Friday, 25 November 2016


The framework for civil servants’ bonuses will be outlined in the 2017 National Budget, the Finance minister has said, declining to state if the government workers will be paid in bond notes.

The 2017 National Budget will be presented to a joint sitting of both houses of Parliament on Thursday, December 8.

Responding to a question by MDC Proportional Representation MP, Bacillia Majaya, Chinamasa declined to state if the legal tender — which will trade along nine other foreign currencies — will be used to pay government workers.

Majaya said: “Since the bond notes will be introduced next week, I want to find out whether civil servants will get all their bonuses before we get to January?”

“Clearly Mr Speaker Sir, the question of bond notes is not related at all,” Chinamasa retorted amid inaudible interjections from the opposition bench.

“It is not and those issues are matters that would be discussed in the framework of the 2017 budget.”

In a supplementary question, Musikavanhu MDC MP Prosper Mutseyami asked what system Chinamasa was putting in place to deal with supermarkets rejecting plastic money, demanding cash for basics like cooking oil, sugar and rice.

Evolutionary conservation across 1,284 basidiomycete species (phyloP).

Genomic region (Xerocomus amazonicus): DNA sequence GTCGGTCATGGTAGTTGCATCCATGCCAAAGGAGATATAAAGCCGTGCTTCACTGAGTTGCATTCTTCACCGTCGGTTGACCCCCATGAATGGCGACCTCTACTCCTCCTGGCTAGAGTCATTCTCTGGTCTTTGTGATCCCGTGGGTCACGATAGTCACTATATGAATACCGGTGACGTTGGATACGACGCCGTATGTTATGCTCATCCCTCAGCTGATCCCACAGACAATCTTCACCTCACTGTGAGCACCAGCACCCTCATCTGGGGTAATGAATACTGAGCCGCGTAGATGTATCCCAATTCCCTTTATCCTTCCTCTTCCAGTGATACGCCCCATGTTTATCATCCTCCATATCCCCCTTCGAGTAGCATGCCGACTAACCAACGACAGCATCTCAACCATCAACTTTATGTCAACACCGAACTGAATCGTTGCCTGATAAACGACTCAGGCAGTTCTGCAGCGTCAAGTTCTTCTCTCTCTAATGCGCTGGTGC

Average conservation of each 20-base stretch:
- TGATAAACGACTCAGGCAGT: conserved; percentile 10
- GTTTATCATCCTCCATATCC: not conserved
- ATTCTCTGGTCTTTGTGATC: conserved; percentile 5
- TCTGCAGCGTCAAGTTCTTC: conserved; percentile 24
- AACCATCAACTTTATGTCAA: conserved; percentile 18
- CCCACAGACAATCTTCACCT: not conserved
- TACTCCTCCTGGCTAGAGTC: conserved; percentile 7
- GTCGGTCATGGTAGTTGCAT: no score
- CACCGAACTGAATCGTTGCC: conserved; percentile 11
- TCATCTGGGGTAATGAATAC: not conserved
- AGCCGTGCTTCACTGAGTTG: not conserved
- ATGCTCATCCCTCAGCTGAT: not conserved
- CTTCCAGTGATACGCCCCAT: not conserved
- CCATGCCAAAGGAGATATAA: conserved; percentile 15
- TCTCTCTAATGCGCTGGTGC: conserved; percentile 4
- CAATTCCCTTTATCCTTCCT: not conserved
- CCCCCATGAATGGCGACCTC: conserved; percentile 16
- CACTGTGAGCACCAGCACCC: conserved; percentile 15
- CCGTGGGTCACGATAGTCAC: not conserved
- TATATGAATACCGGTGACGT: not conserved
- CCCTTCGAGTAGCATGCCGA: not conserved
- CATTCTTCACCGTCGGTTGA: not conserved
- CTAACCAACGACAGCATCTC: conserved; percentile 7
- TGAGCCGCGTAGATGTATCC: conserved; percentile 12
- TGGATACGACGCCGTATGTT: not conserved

“This is being witnessed, especially in shops that are owned by foreigners such as Indians, Chinese and Asians,” Mutseyami said.

“The reason why they are refusing plastic money is because no money is going into their accounts. What measures are you taking to enforce such shops to accept plastic money? These are shops such as Choppies and others,” he said to loud shouts.

The Botswana-based and JSE-listed fast-expanding retail chain Choppies, which operates 29 outlets in Zimbabwe, is owned by Vice President Phelekezela Mphoko, with his son Siqokoqela as its local director.

Speaker Jacob Mudenda declined to have the question answered.
“Order, order, the trio on my right,” he bellowed. “The original question was related to bond notes in so far as paying civil servants bonuses, so your supplementary question does not arise.”

In a notice to the public, Harare supermarkets have highlighted their new order.
“Notice on Cooking Oil: ‘Due to manufacturers demanding hard cash payment to supply us, please note all cooking oil will now be sold on a strictly CASH basis in order for us to be able to re-stock. We apologise for this inconvenience which is out of our control’,” read a notice at one of the supermarkets.

This comes as the Reserve Bank of Zimbabwe governor, John Mangudya, has been on a media campaign drumming support for the use of plastic money to promote ease-of-doing-business in the ongoing bond notes campaign. daily news


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